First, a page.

The East Vs The West Racism Essay

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The East Vs. The West: Racism Essay, Research Paper The East Vs. The West: Racism The Asia/Pacific War proved to be a war that went far beyond that of defending the ideals of humanity or even trying to suppress or augment ones power by means of territory. This definitive outbreak and ongoing military rampage dove to the most critical and hateful ideals of our time: racism. Beliefs discerning the fundamental differences between the ?East? vs. the ?West? fueled a time and place of misconceptions, blind followings and mass race hatred. The stereotypes developed from the study of the respective histories of the other were only augmented by the immense propaganda war that was waged. This mass serge of propaganda resulted in raising racial hatred among not only those fighting the

war, but the civilian population as well. The eruption that would ensue, as well as the subsequent inflation of racial hate, produced one of the most brutal wars in history that would result in a political conclusion, but neglect the racial tones are still prevalent today. Ever since the early years of Japanese history, the Japanese always felt it necessary to distinguish themselves from other states in Asia- especially with China. Although Japan constantly borrowed many aspects of their culture and ideals from China, time and again the leaders would defend the belief that Japan was both independent and able, as well as ready for the subsequent responsibilities of holding that stance of individuality. During the years following the conquering of both China and Russia, Japan?s

racial superiority over the other Asians became a fundamental base for the upcoming practices during the Asia/Pacific war. In the book entitled War Without Mercy, the Japanese ?invaded colonial outposts [whom] the Westerners had dominated for generations, taking absolutely for granted their racial and cultural superiority over their Asian subjects.? (pg.5). Thus the Japanese took it upon themselves to be the prominent power in the East during this time. This racial superiority complex though would be extended to n even higher plain- superiority of the world. In order to nationalize Japan into one smooth mechanism, the Japanese elite would rely upon the teaching of having ?one blood? and thus one country descended from the divine lineage of the Sun-Goddess Amaterasu. From this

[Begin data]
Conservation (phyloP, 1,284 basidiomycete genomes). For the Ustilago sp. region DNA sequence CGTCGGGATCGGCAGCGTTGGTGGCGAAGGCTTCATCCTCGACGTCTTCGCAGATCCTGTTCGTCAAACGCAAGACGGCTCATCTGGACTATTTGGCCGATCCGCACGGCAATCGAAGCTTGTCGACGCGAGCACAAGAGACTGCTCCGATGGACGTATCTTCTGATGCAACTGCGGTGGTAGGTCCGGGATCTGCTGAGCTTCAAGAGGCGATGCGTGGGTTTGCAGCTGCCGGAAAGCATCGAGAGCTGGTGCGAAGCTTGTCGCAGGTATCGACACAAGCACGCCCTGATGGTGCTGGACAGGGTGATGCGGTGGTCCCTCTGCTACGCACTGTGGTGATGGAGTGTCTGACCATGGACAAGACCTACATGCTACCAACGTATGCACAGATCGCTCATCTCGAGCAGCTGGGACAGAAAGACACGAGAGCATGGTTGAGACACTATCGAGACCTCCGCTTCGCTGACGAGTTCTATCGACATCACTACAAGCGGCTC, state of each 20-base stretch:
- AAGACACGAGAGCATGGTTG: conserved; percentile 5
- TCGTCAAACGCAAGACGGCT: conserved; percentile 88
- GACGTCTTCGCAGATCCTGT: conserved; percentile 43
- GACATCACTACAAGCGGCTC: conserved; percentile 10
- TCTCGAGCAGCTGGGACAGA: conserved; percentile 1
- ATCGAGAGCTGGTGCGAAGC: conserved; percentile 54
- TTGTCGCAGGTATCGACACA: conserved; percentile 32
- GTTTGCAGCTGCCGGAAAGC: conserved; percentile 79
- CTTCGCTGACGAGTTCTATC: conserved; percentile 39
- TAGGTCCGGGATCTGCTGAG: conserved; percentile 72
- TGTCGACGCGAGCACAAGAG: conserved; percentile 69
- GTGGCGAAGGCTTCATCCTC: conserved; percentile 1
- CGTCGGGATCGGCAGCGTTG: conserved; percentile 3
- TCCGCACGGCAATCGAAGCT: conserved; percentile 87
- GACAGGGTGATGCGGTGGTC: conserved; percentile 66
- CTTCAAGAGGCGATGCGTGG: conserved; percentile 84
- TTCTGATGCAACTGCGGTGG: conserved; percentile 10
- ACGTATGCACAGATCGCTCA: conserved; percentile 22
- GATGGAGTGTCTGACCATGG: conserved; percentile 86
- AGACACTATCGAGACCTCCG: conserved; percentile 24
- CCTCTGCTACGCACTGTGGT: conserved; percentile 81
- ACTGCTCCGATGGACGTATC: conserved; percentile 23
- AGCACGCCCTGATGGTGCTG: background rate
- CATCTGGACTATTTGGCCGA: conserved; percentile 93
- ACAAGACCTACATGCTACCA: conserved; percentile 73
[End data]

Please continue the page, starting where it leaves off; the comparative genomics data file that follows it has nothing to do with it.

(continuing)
divine lineage, the subjects of Japan supposedly bore a part of the Imperial jewel in their body. This ideal would prove to bring Japan even closer in their seemingly mutual nationalistic cause. It was believed that 100,000,000 people had this jewel and it was the responsibility of the people to help expand this number across to the eight corners of the world (Hakko Ichiu). In the words of President Roosevelt, the completion of nationalizing Japan as well as extending this reach outward would result in ?1,100,000,000 potential enemies? (page 7). The Japanese knew that it would take the alliance of every ?Asiatic? country to complete this war against the West. Japan therefore created the Greater East Asian Co-Prosperity Spear that ultimately put all of Asia under the control of

Japanese. Once this was done and policies that cried out for the expulsion of the barbarians were put into full force, the Japanese- as well as the West- were ready for the real war: the Orient vs. the Occident. On both sides, conceptions of the ?other? were distorted because of outrageous propaganda campaigns on the home front. Countless cartoons were being drawn up on a daily basis describing the enemy in terms that would result in furthering race hate. In Japan, the pictures showed Americans as demons and monsters, where in the United States, Japan was being portrayed as gutless monkeys who would drive their own civilians to suicide in the name of their beloved Emperor. These internally forced perceptions would ultimately bring the civilian populations surging to the support